February 2017 - Philippine Supreme Court Decisions/Resolutions
A.M. No. 17-01-04-SC, February 07, 2017 - RE: COMPLAINT OF AERO ENGR. DARWIN A. RECI AGAINST COURT ADMINISTRATOR JOSE MIDAS P. MARQUEZ AND DEPUTY COURT ADMINISTRATOR THELMA C. BAHIA RELATIVE TO CRIMINAL CASE NO. 05-236956
A.M. No. 17-01-04-SC, February 07, 2017
RE: COMPLAINT OF AERO ENGR. DARWIN A. RECI AGAINST COURT ADMINISTRATOR JOSE MIDAS P. MARQUEZ AND DEPUTY COURT ADMINISTRATOR THELMA C. BAHIA RELATIVE TO CRIMINAL CASE NO. 05-236956
R E S O L U T I O N
The instant administrative case arose from a single-paged Administrative Complaint dated August 20, 2016 filed by complainant Aero Engr. Darwin A. Reci (complainant) charging Court Administrator Jose Midas P. Marquez (CA Marquez) and Deputy Court Administrator Thelma C. Bahia (DCA Bahia) with Gross Negligence and Dereliction of Duty.
Complainant alleges that he is the older brother of PO2 Dennis Azuela Reci (PO2 Reci), the accused in Criminal Case No. 05-236956 for the crime of Qualified Trafficking in Persons defined and penalized under Section 6 of Republic Act No. 9208, otherwise known as the "Anti-Trafficking in Persons Act of 2003," docketed before the Regional Trial Court of the City of Manila, Branch 9 (RTC) and presided by Judge Amelia Tria Infante (Judge Infante). It appears that PO2 Reci was convicted in the said case, and as such, his counsel filed a Notice of Appeal before the RTC. According to complainant, he discovered that after three (3) long years from the filing of said notice, the case records have yet to be transmitted to the Court of Appeals, and that it was only after his subsequent prodding that such transmittal was made. Complainant further alleges that while the delayed transmittal resulted in administrative sanctions meted by the Second Division of the Court (i.e., reprimand and warning), he feels that the same were insufficient as there were no penalties imposed upon the clerk of court and the court stenographer of the RTC. Thus, he filed the instant complaint accusing CA Marquez and DCA Bahia of Gross Negligence and Dereliction of Duty "for failing to monitor the gross incompetence of [Judge Infante]" in the transmittal of the records of Criminal Case No. 05-236956 to the Court of Appeals in due time. Complainant insists that CA Marquez and DCA Bahia were equally responsible for the aforesaid delay, and thus, should also be held administratively liable.1
The sole issue raised for the Court's resolution is whether or not CA Marquez and DCA Bahia should be held administratively liable for Gross Negligence and Dereliction of Duty.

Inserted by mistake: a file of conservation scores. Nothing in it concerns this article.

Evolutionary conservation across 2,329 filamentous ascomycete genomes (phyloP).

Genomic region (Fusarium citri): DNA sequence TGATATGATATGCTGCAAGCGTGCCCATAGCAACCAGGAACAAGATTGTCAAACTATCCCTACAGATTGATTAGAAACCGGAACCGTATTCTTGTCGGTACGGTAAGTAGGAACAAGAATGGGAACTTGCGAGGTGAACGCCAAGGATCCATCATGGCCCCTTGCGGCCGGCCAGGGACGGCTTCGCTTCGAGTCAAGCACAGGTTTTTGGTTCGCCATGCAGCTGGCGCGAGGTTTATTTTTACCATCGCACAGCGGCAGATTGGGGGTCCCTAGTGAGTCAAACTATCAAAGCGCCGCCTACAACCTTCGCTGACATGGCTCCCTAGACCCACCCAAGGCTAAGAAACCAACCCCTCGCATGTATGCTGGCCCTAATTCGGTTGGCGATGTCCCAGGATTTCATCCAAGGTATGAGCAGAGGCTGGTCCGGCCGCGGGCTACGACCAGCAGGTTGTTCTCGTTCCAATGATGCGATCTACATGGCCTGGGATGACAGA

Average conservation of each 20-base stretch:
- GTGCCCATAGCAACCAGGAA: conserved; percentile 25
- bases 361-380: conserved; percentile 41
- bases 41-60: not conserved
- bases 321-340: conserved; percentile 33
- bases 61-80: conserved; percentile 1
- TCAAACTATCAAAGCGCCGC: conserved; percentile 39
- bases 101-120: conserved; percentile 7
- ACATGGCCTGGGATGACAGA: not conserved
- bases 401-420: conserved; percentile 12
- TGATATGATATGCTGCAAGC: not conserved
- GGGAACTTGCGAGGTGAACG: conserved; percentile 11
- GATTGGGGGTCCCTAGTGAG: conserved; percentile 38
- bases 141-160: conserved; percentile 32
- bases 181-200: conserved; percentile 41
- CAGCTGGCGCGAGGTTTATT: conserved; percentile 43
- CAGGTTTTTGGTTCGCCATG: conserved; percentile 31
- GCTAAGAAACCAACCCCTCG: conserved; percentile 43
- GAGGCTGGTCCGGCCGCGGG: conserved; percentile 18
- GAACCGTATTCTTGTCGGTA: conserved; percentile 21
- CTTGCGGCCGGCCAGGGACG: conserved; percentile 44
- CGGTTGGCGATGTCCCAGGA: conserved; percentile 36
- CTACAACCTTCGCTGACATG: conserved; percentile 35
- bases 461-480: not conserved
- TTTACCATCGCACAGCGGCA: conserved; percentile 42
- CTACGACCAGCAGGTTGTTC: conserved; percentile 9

Dereliction of duty may be classified as gross or simple neglect of duty or negligence. Gross neglect of duty or gross negligence "refers to negligence characterized by the want of even slight care, or by acting or omitting to act in a situation where there is a duty to act, not inadvertently but wilfully and intentionally, with a conscious indifference to the consequences, insofar as other persons may be affected. It is the omission of that care that even inattentive and thoughtless men never fail to give to their own property." It denotes a flagrant and culpable refusal or unwillingness of a person to perform a duty. In cases involving public officials, gross negligence occurs when a breach of duty is flagrant and palpable.2 In contrast, simple neglect of duty means the failure of an employee or official to give proper attention to a task expected of him or her, signifying a "disregard of a duty resulting from carelessness or indifference."3
In this relation, it is settled that the quantum of evidence necessary to find an individual liable for the aforesaid offenses is substantial evidence, or "that amount of relevant evidence which a reasonable mind might accept as adequate to justify a conclusion."4 Substantial evidence does not necessarily mean preponderant proof as required in ordinary civil cases, but such kind of relevant evidence as a reasonable mind might accept as adequate to support a conclusion or evidence commonly accepted by reasonably prudent men in the conduct of their affairs.5
Applying the foregoing to this case, it is clear that aside from his bare allegations, complainant has not shown any prima facie evidence to support his claim that CA Marquez and DCA Bahia should be held equally liable for the delay in the transmittal of the case records of Criminal Case No. 05-236956 to the Court of Appeals in due time. Absent any proof to the contrary, CA Marquez and DCA Bahia are presumed to have regularly performed their duties,6 and consequently, the complaint against them ought to be dismissed.
WHEREFORE, the complaint is DISMISSED for lack of merit
Sereno, C.J., Carpio, Velasco, Jr., Leonardo-De Castro, Peralta, Bersamin, Del Castillo, Mendoza, Reyes, Leonen, and Jardeleza, JJ., concur.
Caguioa, J., on leave.
1Rollo, p. 2.
2Office of the Ombudsman v. De Leon, 705 Phil. 26, 37-38 (2013); citations omitted.
3 Id. at 38, citing Republic v. Canastillo, 551 Phil. 987, 996 (2007).
4 See Section 5, Rule 133 of the Rules of Court.
5Office of the Ombudsman (Visayas) v. Zaldarriaga, 635 Phil. 361, 368 (2010), citing The Ombudsman v. Jurado, 583 Phil. 132, 152.
6 See Section 3 (m), Rule 131 of the Rules of Court.